In Peace at War

Article excerpt

I spent the anniversary of the 9/11 terrorist attacks in South Bend, Indiana watching Notre Dame play football against Michigan. Before the game, a half dozen Army precision parachutists jumped into the stadium from above, all of them landing within a few yards of the precise center of the field. The bands played "America, the Beautiful" and "The Star-Spangled Banner" and 80,795 of us stood silent for a minute remembering the 2,973 innocents who were killed at the World Trade Center, the Pentagon, and Shanksville, Pennsylvania, exactly three years before. Then we cheered as Notre Dame came from behind, scored 21 points in the fourth quarter and upset Michigan, 28-20.

The day was all so normal it got me thinking. Should we have been more solemn, more anxious, more vigilant on September 11, 2004? Are we taking the attacks on America seriously enough? Are we deluding ourselves in our normalcy?

In short, have the past three years been the contemporary equivalent of the "Phony War," or as the Germans called it, the Sitzkrieg--the October 1939-May 1940 lull between Hitler's conquest of Poland and his invasion of France, Belgium, and Holland?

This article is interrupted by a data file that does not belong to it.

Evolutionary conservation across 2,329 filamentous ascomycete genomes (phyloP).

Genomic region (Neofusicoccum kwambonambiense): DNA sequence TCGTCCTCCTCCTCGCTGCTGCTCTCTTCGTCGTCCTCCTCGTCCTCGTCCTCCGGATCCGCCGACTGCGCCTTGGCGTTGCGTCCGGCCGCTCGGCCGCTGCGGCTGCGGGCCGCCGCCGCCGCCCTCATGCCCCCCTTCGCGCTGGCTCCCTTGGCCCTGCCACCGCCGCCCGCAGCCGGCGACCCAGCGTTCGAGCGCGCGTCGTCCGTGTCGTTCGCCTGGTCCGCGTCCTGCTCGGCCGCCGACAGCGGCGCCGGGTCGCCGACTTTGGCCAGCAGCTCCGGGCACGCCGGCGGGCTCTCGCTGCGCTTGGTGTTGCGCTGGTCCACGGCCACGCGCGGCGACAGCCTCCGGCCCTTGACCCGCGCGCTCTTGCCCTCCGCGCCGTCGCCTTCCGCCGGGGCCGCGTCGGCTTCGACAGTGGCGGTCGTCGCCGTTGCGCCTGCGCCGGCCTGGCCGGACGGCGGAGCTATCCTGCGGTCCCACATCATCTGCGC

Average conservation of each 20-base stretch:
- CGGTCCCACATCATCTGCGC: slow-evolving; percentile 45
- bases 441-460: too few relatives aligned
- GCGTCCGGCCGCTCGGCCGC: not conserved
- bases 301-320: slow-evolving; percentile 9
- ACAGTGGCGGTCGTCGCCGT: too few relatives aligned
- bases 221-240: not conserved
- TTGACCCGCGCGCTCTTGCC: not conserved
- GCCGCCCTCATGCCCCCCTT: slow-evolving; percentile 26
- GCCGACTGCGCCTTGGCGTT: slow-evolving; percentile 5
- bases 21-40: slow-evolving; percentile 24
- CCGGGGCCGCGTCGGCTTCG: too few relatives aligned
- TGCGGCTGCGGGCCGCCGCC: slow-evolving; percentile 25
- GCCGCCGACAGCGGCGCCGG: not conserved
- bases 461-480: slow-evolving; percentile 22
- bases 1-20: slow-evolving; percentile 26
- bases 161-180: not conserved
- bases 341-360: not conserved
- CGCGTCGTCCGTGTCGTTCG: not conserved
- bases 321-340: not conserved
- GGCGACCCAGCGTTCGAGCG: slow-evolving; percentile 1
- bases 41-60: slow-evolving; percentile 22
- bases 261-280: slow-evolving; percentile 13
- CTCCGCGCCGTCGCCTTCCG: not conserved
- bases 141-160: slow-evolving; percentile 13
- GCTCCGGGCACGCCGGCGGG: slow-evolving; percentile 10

Of course, there has been real war since 9/11; more than 1,000 American troops have died in Afghanistan and Iraq. But, as I write, there has not been another attack on U.S. soil.

There was real war as well in late 1939 and 1940, with heavy loss of life on the British and German sides at sea in the Atlantic. Still, during the Phony War, the great conflagration of World War II had not yet started, certainly not for America. And so it may be today.

After 9/11, the cliche was that nothing would be the same again. That has proven largely untrue. Except for the moment of silence, the Notre Dame Michigan game was the same on September 11, 2004, as it had been 31 other times since November 23, 1887. Notre Dame, like other American college football teams of such early vintage, played all during World War I (Knute Rockne's first season, after all, was 1918) and World War II (finishing the period 1941-1945 with a record of 32-5-3). …